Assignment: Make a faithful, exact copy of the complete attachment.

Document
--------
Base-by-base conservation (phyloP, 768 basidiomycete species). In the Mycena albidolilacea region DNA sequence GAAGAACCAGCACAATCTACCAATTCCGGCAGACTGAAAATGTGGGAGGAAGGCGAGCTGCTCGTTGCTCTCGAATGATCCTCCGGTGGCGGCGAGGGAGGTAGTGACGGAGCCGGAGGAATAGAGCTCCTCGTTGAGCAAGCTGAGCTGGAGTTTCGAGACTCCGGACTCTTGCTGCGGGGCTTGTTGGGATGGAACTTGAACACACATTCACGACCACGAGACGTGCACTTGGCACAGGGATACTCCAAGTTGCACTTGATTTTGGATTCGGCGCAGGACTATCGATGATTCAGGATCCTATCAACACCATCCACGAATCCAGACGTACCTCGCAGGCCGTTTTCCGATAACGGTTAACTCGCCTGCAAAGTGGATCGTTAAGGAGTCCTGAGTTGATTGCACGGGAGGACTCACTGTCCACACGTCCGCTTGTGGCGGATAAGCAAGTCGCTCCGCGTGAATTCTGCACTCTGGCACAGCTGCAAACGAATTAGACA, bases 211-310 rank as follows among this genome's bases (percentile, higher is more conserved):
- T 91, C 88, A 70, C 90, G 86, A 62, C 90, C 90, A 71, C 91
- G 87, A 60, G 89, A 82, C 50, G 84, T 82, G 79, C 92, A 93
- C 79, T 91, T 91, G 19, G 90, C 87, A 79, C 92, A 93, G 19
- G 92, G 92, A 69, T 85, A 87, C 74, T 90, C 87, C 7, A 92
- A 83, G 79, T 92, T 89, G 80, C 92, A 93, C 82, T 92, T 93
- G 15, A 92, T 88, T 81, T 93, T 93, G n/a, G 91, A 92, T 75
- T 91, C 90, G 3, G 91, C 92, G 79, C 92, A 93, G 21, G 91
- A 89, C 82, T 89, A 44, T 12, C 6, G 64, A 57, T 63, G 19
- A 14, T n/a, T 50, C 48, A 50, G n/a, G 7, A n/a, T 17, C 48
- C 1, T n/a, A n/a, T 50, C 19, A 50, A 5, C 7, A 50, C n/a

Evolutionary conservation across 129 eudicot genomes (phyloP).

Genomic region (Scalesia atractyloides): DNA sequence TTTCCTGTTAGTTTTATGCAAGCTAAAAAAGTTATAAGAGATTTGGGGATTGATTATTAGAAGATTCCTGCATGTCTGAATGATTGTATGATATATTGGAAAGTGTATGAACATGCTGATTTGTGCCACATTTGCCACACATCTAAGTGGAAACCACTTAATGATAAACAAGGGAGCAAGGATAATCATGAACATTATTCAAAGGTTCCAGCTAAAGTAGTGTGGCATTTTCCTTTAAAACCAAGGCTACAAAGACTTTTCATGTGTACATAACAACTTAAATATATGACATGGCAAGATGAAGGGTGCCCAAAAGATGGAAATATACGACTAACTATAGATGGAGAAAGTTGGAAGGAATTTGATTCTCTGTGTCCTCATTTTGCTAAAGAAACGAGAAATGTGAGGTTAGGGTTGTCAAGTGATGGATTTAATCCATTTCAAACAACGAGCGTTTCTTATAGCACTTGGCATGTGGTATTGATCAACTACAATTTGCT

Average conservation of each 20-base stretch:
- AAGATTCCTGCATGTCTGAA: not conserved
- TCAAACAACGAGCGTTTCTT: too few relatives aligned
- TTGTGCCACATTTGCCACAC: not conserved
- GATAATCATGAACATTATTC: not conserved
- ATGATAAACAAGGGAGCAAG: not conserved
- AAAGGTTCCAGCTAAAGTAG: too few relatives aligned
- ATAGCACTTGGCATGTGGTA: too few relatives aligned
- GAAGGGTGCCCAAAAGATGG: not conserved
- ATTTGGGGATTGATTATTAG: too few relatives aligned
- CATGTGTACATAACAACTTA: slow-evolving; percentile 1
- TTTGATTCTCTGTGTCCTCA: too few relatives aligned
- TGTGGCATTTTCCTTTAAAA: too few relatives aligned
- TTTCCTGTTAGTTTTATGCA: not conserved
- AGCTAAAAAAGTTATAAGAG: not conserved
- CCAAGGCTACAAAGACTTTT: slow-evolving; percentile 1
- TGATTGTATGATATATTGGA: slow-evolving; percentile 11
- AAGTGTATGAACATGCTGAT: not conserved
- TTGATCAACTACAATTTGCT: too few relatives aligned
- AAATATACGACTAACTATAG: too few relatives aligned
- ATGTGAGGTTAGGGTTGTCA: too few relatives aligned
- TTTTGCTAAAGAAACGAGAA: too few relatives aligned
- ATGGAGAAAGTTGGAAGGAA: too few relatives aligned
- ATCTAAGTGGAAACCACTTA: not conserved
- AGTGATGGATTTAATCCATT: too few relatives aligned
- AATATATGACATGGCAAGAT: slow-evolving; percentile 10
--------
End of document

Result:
Base-by-base conservation (phyloP, 768 basidiomycete species). In the Mycena albidolilacea region DNA sequence GAAGAACCAGCACAATCTACCAATTCCGGCAGACTGAAAATGTGGGAGGAAGGCGAGCTGCTCGTTGCTCTCGAATGATCCTCCGGTGGCGGCGAGGGAGGTAGTGACGGAGCCGGAGGAATAGAGCTCCTCGTTGAGCAAGCTGAGCTGGAGTTTCGAGACTCCGGACTCTTGCTGCGGGGCTTGTTGGGATGGAACTTGAACACACATTCACGACCACGAGACGTGCACTTGGCACAGGGATACTCCAAGTTGCACTTGATTTTGGATTCGGCGCAGGACTATCGATGATTCAGGATCCTATCAACACCATCCACGAATCCAGACGTACCTCGCAGGCCGTTTTCCGATAACGGTTAACTCGCCTGCAAAGTGGATCGTTAAGGAGTCCTGAGTTGATTGCACGGGAGGACTCACTGTCCACACGTCCGCTTGTGGCGGATAAGCAAGTCGCTCCGCGTGAATTCTGCACTCTGGCACAGCTGCAAACGAATTAGACA, bases 211-310 rank as follows among this genome's bases (percentile, higher is more conserved):
- T 91, C 88, A 70, C 90, G 86, A 62, C 90, C 90, A 71, C 91
- G 87, A 60, G 89, A 82, C 50, G 84, T 82, G 79, C 92, A 93
- C 79, T 91, T 91, G 19, G 90, C 87, A 79, C 92, A 93, G 19
- G 92, G 92, A 69, T 85, A 87, C 74, T 90, C 87, C 7, A 92
- A 83, G 79, T 92, T 89, G 80, C 92, A 93, C 82, T 92, T 93
- G 15, A 92, T 88, T 81, T 93, T 93, G n/a, G 91, A 92, T 75
- T 91, C 90, G 3, G 91, C 92, G 79, C 92, A 93, G 21, G 91
- A 89, C 82, T 89, A 44, T 12, C 6, G 64, A 57, T 63, G 19
- A 14, T n/a, T 50, C 48, A 50, G n/a, G 7, A n/a, T 17, C 48
- C 1, T n/a, A n/a, T 50, C 19, A 50, A 5, C 7, A 50, C n/a

Evolutionary conservation across 129 eudicot genomes (phyloP).

Genomic region (Scalesia atractyloides): DNA sequence TTTCCTGTTAGTTTTATGCAAGCTAAAAAAGTTATAAGAGATTTGGGGATTGATTATTAGAAGATTCCTGCATGTCTGAATGATTGTATGATATATTGGAAAGTGTATGAACATGCTGATTTGTGCCACATTTGCCACACATCTAAGTGGAAACCACTTAATGATAAACAAGGGAGCAAGGATAATCATGAACATTATTCAAAGGTTCCAGCTAAAGTAGTGTGGCATTTTCCTTTAAAACCAAGGCTACAAAGACTTTTCATGTGTACATAACAACTTAAATATATGACATGGCAAGATGAAGGGTGCCCAAAAGATGGAAATATACGACTAACTATAGATGGAGAAAGTTGGAAGGAATTTGATTCTCTGTGTCCTCATTTTGCTAAAGAAACGAGAAATGTGAGGTTAGGGTTGTCAAGTGATGGATTTAATCCATTTCAAACAACGAGCGTTTCTTATAGCACTTGGCATGTGGTATTGATCAACTACAATTTGCT

Average conservation of each 20-base stretch:
- AAGATTCCTGCATGTCTGAA: not conserved
- TCAAACAACGAGCGTTTCTT: too few relatives aligned
- TTGTGCCACATTTGCCACAC: not conserved
- GATAATCATGAACATTATTC: not conserved
- ATGATAAACAAGGGAGCAAG: not conserved
- AAAGGTTCCAGCTAAAGTAG: too few relatives aligned
- ATAGCACTTGGCATGTGGTA: too few relatives aligned
- GAAGGGTGCCCAAAAGATGG: not conserved
- ATTTGGGGATTGATTATTAG: too few relatives aligned
- CATGTGTACATAACAACTTA: slow-evolving; percentile 1
- TTTGATTCTCTGTGTCCTCA: too few relatives aligned
- TGTGGCATTTTCCTTTAAAA: too few relatives aligned
- TTTCCTGTTAGTTTTATGCA: not conserved
- AGCTAAAAAAGTTATAAGAG: not conserved
- CCAAGGCTACAAAGACTTTT: slow-evolving; percentile 1
- TGATTGTATGATATATTGGA: slow-evolving; percentile 11
- AAGTGTATGAACATGCTGAT: not conserved
- TTGATCAACTACAATTTGCT: too few relatives aligned
- AAATATACGACTAACTATAG: too few relatives aligned
- ATGTGAGGTTAGGGTTGTCA: too few relatives aligned
- TTTTGCTAAAGAAACGAGAA: too few relatives aligned
- ATGGAGAAAGTTGGAAGGAA: too few relatives aligned
- ATCTAAGTGGAAACCACTTA: not conserved
- AGTGATGGATTTAATCCATT: too few relatives aligned
- AATATATGACATGGCAAGAT: slow-evolving; percentile 10